Actual finish: Second, won wild card game. After a first half where the Orioles were lucky to be in contention with a run differential well below even, they came on strong down the stretch, turning that luck into something a little more tangible. The angles on their success have mostly been played out: they have a strong bullpen, an incredible record in one-run and extra inning games, and every scrap head acquisition they made has turned into gold.  In many ways, they’re the opposite of the Blue Jays. Gripe all you want (and I have), but the games have been played, and the Orioles have their shot at winning it all. As much as their fans could have asked for. Hard to know where they’ll be going forward.


1. Tigers – Might slip a little, but still the class of the division.

Actual finish: First. Overtook the White Sox late in the year to win the division. Prince Fielder did Prince Fielder things, Miguel Cabrera won the triple crown, but there was regression in other spots in the lineup, and the pitching outside of Verlander wasn’t reliable. Victor Martinez’s return next year should help them.

2. White Sox – A sleeper I like, with a lot of rebound candidates in that lineup.

Actual finish: Second. This is a division I’ve historically had trouble picking, so it was fun to see I actually got this right so far. The White Sox were actually leading the division most of the year. They picked up Kevin Youkillis on the cheap from the Red Sox, and Kenny Williams tried some other moves that didn’t quite do as well. Jake Peavy had a great season as well, and is primed to make some money as a free agent. Will be interesting to see where this team goes from here, with a lot of veterans.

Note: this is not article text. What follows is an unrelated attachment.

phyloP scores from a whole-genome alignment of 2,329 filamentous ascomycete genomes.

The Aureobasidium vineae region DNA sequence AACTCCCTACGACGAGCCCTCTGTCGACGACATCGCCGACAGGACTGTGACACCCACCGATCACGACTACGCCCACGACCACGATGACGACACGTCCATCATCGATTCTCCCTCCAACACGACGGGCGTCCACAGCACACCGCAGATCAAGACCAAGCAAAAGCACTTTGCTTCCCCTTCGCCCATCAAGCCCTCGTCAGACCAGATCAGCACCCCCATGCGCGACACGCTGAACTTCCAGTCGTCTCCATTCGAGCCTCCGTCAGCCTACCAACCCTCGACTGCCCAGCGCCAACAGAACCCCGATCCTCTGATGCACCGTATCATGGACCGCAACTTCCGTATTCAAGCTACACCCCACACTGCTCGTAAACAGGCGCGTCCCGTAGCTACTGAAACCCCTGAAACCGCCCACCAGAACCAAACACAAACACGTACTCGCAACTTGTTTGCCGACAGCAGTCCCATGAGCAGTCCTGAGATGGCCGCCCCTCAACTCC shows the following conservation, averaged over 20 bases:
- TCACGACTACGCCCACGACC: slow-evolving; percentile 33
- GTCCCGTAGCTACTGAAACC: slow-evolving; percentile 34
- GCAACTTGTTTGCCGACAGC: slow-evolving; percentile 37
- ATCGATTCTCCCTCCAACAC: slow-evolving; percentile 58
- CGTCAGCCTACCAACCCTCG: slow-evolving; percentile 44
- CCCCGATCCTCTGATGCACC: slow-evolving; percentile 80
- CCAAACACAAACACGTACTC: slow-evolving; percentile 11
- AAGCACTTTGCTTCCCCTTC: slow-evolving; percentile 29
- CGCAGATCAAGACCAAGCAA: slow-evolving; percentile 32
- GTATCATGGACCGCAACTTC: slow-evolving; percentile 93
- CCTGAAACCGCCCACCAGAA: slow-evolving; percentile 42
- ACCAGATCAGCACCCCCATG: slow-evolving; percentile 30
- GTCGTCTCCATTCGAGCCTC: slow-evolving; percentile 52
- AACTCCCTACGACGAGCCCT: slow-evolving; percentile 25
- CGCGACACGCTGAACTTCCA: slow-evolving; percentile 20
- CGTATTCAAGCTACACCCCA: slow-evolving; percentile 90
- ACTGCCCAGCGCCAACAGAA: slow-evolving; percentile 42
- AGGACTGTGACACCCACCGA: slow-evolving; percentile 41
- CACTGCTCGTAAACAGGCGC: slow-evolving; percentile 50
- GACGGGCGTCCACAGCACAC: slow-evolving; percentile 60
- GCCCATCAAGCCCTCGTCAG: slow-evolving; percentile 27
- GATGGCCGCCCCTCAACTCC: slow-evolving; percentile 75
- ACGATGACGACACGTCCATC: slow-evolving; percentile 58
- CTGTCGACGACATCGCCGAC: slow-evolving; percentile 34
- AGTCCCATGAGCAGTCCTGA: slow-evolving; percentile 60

3. Indians – Had a hot stretch early last year, but seem to be primed for a backslide.

Actual finish: Fourth. Right on the thinking, though they managed to drop more than I anticipated, leading to the firing of stathead-favourite manager Manny Acta. Their pitching wasn’t as good as they’d hoped, and a weaker lineup was unable to carry the burden. The Ubaldo Jimenez trade has not worked out (though it should be noted that none of the players they send to Colorado are setting the world on fire yet), and they’ll have to retool again for a run in the AL’s weakest division.

4. Royals – On an upward trajectory, which ain’t nothing.

Actual finish: Third. There’s still a lot of youth here,  so the trajectory is still upward, but some of the talent disappointed this season. Still reason for optimism, but they didn’t suffer any injuries, and were only one win better than the injury-thrashed Toronto Blue Jays, playing in a much weaker division. Still need pitching, same as every year for the last ten.